As a DJ or producer, if you are going to be doing any remixing or live performance, you need to understand the concept of beats per minute (BPM). There are several ways to go about this. Several websites publish lists of the BPM for many popular tracks. Many popular digital audio software suites offer beat counters as well, but for obscure tracks that are not indexed, the best method is still by hand.
Things You'll Need
- Metronome (analog or digital)
- Indexing Software
- Audio Software Suite
Decide on whether you are going to be counting beats per minute by hand, or relying on software or online listings to calculate your BPM for you. It is time consuming to go through all the tracks you will be spinning into your DJ set. Be careful, and go through the process by hand. That way, you are sure to trust yourself to get it right, rather than rely on information that comes from sources you don't know.
Ask the audience when it comes to very popular tracks. It is likely that in online DJ communities, many people will have gone to the trouble to calculate the correct BPM for the latest and greatest club hits. If you buy vinyl, many of these records list the information right on the record.
Use your judgment for more obscure tracks and samples that do not have readily available BPM values. One option is to rely on the auto beats per minute counting feature in whatever software you are going to use in your rig, such as Serato Scratch, M-Audio Torque or Ableton Live. This can be a good way to mix on the fly and have a good general idea, but if you want to calculate beats per minute with a strong degree of accuracy, you should find the BPM by hand to ensure that there are no mistakes.
Take a second to make sure the track or sample you are working with is in 4/4 time, that is to say that there are four beats per measure, and the quarter note counts as one beat. Nearly all of hip hop music, and much of rock, reggae and electronic music as well, is in 4/4 time. If you are attempting to calculate the BPM in a track or sample in a different time signature, the process is much the same. You just need to be aware of it.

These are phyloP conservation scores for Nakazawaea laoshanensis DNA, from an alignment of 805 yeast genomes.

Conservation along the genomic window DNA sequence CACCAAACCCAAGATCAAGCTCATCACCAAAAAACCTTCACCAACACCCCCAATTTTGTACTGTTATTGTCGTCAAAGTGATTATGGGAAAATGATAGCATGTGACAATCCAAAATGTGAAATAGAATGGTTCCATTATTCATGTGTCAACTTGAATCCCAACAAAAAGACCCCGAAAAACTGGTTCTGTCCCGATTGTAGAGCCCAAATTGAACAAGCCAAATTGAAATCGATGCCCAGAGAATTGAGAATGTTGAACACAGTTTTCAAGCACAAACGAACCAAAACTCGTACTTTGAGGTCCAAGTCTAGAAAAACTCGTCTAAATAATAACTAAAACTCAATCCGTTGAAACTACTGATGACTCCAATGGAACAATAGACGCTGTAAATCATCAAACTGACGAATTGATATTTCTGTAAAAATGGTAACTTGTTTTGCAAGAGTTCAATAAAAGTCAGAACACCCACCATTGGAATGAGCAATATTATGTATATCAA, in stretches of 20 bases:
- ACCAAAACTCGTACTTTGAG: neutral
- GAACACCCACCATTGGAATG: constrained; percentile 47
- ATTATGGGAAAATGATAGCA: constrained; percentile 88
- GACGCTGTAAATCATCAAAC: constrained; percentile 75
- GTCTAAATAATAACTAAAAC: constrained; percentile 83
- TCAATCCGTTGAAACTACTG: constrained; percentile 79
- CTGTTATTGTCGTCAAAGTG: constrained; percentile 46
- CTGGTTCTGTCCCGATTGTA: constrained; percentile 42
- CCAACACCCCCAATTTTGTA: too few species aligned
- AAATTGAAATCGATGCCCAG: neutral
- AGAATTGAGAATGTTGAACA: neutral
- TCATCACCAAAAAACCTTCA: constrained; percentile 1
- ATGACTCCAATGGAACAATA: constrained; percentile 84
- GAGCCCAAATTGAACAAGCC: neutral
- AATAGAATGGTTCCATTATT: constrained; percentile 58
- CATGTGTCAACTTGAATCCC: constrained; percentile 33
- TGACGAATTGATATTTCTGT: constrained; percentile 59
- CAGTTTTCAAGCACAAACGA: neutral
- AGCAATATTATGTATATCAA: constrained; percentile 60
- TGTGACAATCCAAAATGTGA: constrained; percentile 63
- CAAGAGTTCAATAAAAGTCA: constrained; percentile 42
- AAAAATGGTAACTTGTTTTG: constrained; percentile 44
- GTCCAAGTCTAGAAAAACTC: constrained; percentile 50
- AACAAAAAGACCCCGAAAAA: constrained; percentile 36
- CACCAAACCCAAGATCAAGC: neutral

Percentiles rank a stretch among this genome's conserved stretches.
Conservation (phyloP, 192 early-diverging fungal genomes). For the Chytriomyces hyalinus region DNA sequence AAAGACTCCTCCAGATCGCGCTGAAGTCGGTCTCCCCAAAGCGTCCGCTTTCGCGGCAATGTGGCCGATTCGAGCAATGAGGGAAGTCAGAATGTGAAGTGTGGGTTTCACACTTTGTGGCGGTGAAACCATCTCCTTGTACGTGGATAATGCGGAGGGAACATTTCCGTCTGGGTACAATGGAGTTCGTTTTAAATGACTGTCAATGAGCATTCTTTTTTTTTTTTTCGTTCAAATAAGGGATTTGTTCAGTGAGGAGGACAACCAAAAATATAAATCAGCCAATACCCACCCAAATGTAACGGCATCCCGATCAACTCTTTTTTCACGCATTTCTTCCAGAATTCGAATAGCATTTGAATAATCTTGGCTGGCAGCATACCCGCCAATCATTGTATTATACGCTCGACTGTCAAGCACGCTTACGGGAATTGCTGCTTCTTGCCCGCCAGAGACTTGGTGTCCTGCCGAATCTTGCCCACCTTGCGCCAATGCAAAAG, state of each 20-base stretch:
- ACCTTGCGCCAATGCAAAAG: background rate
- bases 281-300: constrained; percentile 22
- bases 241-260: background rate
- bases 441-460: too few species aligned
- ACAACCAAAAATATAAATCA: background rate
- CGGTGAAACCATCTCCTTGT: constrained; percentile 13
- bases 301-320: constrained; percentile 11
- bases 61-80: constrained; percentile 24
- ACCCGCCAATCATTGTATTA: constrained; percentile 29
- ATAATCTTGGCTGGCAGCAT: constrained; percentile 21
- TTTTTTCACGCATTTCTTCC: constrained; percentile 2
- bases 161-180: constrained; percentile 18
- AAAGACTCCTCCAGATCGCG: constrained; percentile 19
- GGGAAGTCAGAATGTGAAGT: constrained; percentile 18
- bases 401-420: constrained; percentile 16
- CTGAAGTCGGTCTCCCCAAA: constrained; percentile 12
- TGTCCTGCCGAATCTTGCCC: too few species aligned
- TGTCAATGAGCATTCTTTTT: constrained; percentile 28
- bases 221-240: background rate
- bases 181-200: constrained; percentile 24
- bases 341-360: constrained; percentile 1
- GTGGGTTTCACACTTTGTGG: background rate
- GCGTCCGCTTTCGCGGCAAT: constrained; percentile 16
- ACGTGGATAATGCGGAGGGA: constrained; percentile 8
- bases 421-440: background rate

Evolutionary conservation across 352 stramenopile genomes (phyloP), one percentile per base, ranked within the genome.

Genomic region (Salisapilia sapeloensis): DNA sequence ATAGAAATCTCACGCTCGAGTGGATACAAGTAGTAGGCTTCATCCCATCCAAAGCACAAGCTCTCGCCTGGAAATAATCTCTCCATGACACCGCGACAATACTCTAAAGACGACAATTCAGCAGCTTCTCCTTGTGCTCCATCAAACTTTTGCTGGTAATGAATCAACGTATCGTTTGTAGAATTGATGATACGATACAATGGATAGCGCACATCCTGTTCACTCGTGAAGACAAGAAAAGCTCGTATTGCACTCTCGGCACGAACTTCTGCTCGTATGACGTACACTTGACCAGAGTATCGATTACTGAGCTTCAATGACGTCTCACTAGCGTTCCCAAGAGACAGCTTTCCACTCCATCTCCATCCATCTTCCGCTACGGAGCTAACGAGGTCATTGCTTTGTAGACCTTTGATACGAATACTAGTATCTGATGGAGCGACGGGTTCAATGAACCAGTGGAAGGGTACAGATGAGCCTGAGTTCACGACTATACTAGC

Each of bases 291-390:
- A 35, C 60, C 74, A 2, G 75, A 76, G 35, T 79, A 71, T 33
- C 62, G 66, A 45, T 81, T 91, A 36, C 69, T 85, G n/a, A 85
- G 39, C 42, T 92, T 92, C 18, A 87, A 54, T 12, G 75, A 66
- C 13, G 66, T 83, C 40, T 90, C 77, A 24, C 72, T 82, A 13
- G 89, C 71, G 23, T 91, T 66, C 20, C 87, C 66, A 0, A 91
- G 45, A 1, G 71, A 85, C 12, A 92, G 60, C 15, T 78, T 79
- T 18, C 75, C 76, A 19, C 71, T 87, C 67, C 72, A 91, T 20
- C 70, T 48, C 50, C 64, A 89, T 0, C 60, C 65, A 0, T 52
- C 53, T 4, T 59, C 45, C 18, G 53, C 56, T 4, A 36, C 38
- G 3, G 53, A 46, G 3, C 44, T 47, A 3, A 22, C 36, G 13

Make sure the track or sample is at the same tempo. Make sure that the track is in the same time signature for the entire portion that you will be using. Get ready to drop the beat on the downbeat--the "one" of the measure--at the first point you will be using where the drums can be heard. Cue up your stopwatch to beep at one minute, and get a pen and paper ready.
Keep in mind the 4/4 structure. There are four beats in a measure. Simultaneously start the track and the stop watch, and begin counting measures. Make a tally mark for each measure that passes until your minute is up. Then, count the marks and multiply by four. You may have to go back and carefully take into account the beats that formed part of a measure at the end of your count. Not all common beats per measure values, such as 90 BPM, are divisible into equal measures.
Try another, simpler method when you don't need to be spot-on precise, or try it when you are trying to catalog a whole lot of samples in a hurry. Take a metronome, either a digital or analog one, and start the track or sample. Turn the beats per minute value on your metronome until it matches the track as closely as possible. You may need to stop and start the metronome.
Try to cue it so that it "drops" right on the downbeat of your track, to make it easier to hear if it is in time or not. It is hard to find the exact number of beats per minute this way. Since many tracks fall into one of only a few BPM values, it will likely give you a good general idea on how your tracks and samples will fit with one another.
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